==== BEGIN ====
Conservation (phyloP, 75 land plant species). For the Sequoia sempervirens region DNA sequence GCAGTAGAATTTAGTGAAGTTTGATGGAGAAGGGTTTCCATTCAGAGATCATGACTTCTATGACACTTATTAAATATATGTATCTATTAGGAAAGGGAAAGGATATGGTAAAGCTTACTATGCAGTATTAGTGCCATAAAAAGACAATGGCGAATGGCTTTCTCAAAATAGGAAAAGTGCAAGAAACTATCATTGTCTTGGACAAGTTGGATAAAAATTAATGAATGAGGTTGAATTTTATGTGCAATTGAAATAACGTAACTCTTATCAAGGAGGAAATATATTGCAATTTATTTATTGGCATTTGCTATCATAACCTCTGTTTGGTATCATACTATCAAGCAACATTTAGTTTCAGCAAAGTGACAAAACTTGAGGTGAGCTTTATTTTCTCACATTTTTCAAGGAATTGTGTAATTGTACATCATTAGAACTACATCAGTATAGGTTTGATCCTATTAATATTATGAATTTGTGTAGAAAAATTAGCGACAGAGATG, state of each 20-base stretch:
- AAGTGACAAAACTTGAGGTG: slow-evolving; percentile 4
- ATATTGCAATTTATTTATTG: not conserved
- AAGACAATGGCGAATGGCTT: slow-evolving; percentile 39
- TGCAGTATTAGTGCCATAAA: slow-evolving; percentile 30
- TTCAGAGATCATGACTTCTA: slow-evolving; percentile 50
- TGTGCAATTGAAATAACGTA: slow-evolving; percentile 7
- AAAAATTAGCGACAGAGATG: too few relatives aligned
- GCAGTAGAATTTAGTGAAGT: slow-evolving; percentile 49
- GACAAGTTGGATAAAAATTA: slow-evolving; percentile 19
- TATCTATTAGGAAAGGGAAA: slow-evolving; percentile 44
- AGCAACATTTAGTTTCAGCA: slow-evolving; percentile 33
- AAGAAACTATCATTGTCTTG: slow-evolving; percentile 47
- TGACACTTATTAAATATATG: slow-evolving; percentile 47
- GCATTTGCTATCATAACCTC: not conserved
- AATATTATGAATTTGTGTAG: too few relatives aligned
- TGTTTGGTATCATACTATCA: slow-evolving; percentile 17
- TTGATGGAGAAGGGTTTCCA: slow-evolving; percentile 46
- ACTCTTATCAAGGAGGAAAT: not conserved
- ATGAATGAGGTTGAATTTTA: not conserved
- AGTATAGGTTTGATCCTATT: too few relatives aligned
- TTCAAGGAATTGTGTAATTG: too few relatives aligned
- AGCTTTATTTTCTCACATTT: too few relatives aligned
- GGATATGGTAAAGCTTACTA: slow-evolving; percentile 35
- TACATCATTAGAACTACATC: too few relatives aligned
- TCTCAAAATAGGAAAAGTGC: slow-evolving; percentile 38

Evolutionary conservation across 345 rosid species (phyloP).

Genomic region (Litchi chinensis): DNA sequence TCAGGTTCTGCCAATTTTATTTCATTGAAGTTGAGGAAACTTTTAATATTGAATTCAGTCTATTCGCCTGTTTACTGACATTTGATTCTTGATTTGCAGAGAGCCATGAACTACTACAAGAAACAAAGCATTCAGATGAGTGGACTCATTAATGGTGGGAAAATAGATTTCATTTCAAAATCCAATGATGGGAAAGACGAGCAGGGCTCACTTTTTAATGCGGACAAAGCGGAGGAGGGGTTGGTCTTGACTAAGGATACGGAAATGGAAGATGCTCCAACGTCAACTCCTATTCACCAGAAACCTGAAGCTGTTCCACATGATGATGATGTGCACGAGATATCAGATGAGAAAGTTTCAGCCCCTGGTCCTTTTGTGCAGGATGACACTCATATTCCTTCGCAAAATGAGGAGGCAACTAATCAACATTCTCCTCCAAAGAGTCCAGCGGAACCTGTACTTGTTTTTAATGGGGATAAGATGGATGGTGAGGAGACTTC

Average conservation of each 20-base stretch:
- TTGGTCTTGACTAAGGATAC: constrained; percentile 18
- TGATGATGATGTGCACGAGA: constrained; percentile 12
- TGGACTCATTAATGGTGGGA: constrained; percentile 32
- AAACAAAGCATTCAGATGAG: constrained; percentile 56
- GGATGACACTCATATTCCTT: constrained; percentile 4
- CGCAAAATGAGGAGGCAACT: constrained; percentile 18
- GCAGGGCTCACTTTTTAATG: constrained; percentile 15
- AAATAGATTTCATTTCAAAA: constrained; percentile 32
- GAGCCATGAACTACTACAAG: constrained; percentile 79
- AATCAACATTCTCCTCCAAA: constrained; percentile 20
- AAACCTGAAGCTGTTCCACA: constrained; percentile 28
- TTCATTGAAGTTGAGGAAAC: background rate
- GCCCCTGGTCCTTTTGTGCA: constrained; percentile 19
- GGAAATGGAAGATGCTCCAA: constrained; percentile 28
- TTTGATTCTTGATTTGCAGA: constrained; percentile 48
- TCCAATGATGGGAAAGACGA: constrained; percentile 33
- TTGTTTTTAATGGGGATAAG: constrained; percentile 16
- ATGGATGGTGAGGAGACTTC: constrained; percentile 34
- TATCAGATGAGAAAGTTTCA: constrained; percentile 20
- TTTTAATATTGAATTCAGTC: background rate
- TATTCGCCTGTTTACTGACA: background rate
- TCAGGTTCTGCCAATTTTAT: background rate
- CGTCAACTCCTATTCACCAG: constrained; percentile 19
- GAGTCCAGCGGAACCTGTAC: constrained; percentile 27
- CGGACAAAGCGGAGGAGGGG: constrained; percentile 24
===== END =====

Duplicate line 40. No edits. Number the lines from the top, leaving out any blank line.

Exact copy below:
- AAACCTGAAGCTGTTCCACA: constrained; percentile 28